BENT over clutching my stomach, I stumbled into the emergency department, desperate for someone to relieve me of an agonising pain.

It felt like shards of glass twisting inside my pelvis, cutting deeper with every move, writes Emily Roberts.

This was in 2014, before I knew I had a condition called endometriosis, which I later discovered was responsible for the horrific pain.

It was reported last week that Hampshire Hospitals NHS Foundation Trust (HHFT) admitted 250 women with endometriosis in 2018-19, and 12 per cent of these were emergencies.

It horrifies and saddens me to know that so many women end up in A&E, like I did, for pain caused by endometriosis.

For me, it was a terrifying experience, and I recall feeling totally helpless as doctors performed all the necessary checks only to find absolutely nothing wrong with me.

At the time, my GP had already considered endometriosis and I was waiting for a referral to see a specialist.

However, when I mentioned this to a doctor in the emergency department, she curtly informed me I couldn't possibly have the condition because it would have shown up on a scan.

She was wrong.

Endometriosis can only be diagnosed by laparoscopy - a type of key hole surgery to look inside the pelvis.

It occurs when tissue similar to that which lines the womb is found elsewhere in the body.

Each month these cells react in the same way to those in the womb, building up and then breaking down and bleeding. But unlike the cells in the womb that leave the body as a period, this blood has no way to escape, causing numerous symptoms including painful, heavy periods, infertility, fatigue, and bowel and bladder problems.

Around 1.5 million women in the UK are living with the condition.

It therefore frightens me that some health professionals don't seem to know the basics when it comes to endometriosis, which affects one in 10 women.

How many other women are dismissed as overreacting when they complain of debilitating pain?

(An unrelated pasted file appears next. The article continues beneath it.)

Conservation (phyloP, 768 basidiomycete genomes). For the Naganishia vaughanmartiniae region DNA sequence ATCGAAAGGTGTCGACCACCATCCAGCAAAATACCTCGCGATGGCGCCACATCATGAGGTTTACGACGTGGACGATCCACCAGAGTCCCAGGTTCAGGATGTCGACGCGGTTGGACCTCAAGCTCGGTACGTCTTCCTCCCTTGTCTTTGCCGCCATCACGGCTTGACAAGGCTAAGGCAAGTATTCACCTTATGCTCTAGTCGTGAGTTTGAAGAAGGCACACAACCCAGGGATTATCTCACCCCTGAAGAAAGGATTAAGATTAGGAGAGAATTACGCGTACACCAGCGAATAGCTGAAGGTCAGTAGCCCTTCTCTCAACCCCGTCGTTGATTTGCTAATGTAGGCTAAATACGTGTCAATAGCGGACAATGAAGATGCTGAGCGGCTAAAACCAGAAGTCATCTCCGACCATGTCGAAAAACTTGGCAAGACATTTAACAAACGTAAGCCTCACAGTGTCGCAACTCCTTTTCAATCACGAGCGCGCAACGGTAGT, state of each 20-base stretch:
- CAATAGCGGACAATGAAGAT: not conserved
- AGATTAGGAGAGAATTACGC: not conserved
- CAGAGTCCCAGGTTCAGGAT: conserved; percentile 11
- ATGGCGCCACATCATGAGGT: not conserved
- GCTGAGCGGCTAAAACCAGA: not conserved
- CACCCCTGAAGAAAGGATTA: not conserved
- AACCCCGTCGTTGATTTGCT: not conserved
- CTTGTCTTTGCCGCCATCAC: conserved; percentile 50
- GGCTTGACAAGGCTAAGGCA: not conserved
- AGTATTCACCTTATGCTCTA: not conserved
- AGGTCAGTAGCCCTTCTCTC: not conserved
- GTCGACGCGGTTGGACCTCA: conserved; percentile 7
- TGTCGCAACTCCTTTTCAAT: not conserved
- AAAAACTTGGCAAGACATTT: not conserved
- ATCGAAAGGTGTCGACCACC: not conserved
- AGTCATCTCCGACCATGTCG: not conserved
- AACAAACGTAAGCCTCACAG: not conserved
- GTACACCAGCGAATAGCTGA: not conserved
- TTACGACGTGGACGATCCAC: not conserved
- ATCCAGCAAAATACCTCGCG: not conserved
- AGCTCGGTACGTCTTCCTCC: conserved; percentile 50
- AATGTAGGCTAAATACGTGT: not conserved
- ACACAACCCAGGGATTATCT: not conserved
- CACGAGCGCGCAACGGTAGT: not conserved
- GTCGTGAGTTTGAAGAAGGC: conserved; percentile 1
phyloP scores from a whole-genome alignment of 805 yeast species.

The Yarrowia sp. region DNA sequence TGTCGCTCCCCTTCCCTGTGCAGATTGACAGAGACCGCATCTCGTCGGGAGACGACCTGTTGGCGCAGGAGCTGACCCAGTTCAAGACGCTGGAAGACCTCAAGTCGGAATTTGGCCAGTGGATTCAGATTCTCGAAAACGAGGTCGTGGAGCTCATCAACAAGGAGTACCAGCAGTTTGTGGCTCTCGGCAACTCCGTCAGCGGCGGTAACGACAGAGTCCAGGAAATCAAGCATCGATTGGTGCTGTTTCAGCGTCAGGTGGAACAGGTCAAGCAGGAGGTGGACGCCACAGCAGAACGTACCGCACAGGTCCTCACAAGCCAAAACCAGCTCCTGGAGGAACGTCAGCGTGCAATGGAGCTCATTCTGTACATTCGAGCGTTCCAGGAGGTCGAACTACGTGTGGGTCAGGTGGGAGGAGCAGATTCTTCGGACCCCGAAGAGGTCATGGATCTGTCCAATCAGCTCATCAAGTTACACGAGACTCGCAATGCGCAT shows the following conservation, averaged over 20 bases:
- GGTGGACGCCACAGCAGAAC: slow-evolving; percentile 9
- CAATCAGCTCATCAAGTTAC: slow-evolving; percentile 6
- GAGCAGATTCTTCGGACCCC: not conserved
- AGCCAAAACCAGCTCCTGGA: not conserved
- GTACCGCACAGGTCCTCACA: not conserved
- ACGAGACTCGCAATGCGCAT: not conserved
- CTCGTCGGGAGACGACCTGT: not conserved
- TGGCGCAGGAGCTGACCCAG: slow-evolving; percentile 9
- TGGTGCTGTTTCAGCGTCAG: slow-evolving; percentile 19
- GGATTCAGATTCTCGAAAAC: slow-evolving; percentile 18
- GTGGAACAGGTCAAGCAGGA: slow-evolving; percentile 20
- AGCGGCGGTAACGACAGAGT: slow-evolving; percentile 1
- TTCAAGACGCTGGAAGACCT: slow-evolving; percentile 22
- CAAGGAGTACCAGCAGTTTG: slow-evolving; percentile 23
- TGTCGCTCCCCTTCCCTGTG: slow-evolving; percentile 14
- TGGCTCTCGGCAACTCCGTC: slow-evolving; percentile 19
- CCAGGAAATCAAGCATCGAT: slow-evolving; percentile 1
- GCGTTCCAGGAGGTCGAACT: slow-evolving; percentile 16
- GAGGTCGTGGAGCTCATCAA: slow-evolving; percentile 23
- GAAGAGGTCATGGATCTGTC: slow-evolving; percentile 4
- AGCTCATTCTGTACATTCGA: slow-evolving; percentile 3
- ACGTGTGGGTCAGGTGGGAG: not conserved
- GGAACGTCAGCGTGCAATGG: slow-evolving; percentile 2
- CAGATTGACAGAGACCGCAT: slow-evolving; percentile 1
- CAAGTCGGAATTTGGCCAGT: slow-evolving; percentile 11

I imagine the figure would be high, considering the percentage who end up in A&E according to the statistics from HHFT.

Most would probably have been suffering long before they visit the emergency department.

When I went in 2014, I was given pain relief, advised to use a hot water bottle and sent away, feeling distressed and confused.

It was another few months before I had a laparoscopy and diagnosed with stage three of four endometriosis.

Whilst waiting for the surgery, my life was seriously affected, with many days spent sat on the sofa curled up in pain, or in the GP surgery begging for better pain relief.

The drugs made my mind foggy, but that was better than being in constant pain.

The relief of being diagnosed and finally knowing what was wrong was short lived, when surgery to remove the endometriosis failed to make any difference.

It took years before I finally found a surgeon who was able to properly and effectively treat me, with hours spent researching the illness online and in books, until I was better informed than most doctors.

For now, I'm not suffering, but the condition isn't curable, so I often worry that it will, at some point, return.

I now run a support group for other women suffering from the condition, and raise awareness through my work as a journalist, with the hope that one day all women who visit their GP with pelvic pain are taken seriously.

It would be great to see the number of women visiting A&E with endometriosis reducing.

However, until women are believed when they describe debilitating pain, sadly they will continue to end up in the emergency department, desperate for help, just as I was.